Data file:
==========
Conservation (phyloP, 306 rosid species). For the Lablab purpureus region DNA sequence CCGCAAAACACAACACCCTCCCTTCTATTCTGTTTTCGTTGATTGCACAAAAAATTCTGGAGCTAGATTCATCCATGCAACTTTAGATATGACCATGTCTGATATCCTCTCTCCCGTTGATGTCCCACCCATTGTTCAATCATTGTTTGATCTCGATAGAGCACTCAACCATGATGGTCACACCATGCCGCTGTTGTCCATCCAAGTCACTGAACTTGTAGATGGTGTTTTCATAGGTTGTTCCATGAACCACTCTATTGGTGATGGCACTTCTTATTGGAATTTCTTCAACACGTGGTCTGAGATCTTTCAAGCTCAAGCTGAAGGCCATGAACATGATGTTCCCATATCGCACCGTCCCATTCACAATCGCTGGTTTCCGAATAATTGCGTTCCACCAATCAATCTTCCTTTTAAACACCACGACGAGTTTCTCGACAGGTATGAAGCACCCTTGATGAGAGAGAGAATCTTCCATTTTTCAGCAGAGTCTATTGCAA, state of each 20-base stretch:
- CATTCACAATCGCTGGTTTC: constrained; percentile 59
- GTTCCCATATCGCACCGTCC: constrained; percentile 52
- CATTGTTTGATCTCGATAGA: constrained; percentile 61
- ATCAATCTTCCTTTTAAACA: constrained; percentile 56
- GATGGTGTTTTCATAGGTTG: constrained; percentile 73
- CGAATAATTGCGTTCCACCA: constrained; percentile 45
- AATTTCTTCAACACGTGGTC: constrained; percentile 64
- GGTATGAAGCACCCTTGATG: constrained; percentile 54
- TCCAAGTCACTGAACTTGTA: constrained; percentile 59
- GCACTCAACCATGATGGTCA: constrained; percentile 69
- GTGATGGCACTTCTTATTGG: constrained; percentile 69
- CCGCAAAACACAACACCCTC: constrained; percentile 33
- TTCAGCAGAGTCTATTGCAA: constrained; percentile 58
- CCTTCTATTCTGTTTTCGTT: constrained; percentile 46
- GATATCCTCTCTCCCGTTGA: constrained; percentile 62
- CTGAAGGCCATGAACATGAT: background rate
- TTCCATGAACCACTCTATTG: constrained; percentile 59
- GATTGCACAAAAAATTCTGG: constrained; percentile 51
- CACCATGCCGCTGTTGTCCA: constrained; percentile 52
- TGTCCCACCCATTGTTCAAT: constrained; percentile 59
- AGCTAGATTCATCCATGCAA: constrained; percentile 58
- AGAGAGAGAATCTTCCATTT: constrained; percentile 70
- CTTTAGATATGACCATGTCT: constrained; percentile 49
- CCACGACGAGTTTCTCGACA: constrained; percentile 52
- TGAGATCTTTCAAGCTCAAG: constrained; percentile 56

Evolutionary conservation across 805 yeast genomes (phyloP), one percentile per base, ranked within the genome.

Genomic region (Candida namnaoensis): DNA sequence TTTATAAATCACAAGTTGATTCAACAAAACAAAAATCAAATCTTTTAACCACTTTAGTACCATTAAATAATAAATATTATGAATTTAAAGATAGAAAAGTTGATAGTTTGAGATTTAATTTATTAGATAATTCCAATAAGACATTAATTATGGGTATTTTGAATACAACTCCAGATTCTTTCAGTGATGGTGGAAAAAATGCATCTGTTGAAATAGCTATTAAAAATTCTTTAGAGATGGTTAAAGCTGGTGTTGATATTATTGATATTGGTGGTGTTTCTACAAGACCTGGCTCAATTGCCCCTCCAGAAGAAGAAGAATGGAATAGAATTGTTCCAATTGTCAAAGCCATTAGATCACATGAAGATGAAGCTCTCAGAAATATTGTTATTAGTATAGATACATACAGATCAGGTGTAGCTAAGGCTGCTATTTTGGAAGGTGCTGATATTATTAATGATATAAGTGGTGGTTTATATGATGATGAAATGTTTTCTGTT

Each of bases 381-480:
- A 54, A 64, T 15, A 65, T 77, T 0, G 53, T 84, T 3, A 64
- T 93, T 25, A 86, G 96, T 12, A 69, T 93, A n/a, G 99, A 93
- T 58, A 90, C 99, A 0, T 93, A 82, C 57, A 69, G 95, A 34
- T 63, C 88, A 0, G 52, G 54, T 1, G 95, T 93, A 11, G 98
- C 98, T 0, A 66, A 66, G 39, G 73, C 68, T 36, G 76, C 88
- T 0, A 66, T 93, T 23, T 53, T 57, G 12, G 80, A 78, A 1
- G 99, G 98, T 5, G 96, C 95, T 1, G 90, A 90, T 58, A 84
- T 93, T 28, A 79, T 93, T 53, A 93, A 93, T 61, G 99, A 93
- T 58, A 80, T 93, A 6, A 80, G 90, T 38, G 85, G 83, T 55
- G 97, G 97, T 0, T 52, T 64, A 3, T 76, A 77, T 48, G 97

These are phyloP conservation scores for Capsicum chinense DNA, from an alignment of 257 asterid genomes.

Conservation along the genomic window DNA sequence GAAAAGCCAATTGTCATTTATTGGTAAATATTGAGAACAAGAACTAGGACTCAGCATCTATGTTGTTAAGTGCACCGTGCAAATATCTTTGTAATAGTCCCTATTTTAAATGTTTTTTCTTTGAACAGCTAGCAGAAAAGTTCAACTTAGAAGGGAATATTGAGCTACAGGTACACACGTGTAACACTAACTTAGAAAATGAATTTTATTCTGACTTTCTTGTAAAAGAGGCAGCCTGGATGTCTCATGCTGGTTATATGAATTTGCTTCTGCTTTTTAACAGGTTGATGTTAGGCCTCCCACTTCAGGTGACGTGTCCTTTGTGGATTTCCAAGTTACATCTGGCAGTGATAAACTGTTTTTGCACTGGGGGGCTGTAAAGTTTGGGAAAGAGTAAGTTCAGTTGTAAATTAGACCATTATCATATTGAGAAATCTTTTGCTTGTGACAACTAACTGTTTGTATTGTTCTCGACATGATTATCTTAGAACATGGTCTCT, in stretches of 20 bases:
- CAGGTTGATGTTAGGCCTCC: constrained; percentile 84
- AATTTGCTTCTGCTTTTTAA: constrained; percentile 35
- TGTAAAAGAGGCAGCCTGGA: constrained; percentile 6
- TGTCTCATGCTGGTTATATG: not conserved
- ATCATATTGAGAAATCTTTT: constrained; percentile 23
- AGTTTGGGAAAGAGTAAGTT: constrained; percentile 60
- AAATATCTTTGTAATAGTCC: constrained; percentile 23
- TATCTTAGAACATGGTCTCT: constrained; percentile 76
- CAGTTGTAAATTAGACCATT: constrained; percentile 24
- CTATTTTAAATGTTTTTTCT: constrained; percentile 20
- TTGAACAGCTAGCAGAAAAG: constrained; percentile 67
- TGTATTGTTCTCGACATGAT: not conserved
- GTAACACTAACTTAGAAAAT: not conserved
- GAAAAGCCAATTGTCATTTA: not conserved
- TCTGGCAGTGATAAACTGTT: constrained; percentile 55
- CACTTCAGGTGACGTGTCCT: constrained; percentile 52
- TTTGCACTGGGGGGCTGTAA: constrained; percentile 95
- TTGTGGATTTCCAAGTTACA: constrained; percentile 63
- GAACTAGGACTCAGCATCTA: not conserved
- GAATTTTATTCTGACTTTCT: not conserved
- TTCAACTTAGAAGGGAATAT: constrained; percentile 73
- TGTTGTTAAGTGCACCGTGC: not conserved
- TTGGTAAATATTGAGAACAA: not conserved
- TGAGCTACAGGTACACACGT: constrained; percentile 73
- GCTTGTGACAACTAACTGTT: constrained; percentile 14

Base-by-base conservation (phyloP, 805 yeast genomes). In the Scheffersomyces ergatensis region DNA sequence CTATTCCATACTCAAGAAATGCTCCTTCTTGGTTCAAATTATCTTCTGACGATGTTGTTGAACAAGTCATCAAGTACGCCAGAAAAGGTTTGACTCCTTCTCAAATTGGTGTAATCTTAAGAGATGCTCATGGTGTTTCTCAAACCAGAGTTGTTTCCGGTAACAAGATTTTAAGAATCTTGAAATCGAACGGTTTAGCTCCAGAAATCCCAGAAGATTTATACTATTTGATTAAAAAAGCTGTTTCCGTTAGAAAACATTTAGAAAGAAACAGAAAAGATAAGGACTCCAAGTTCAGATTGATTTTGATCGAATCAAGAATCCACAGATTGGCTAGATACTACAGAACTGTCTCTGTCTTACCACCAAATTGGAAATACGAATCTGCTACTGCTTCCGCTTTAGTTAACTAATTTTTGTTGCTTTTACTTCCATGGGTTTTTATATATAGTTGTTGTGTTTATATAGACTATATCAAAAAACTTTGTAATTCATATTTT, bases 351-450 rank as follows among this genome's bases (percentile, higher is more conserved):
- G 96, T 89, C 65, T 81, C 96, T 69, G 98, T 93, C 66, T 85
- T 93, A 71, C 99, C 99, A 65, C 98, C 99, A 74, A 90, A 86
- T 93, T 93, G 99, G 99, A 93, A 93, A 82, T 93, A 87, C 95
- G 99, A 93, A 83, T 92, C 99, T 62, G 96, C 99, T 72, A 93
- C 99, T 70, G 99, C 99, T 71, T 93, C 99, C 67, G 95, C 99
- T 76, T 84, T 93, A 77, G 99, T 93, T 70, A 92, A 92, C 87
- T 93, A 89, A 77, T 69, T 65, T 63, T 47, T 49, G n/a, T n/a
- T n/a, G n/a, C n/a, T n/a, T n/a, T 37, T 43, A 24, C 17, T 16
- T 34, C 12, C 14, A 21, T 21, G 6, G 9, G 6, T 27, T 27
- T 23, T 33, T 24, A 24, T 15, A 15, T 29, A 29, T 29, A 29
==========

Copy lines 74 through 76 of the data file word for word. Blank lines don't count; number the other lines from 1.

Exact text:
- T 93, A 89, A 77, T 69, T 65, T 63, T 47, T 49, G n/a, T n/a
- T n/a, G n/a, C n/a, T n/a, T n/a, T 37, T 43, A 24, C 17, T 16
- T 34, C 12, C 14, A 21, T 21, G 6, G 9, G 6, T 27, T 27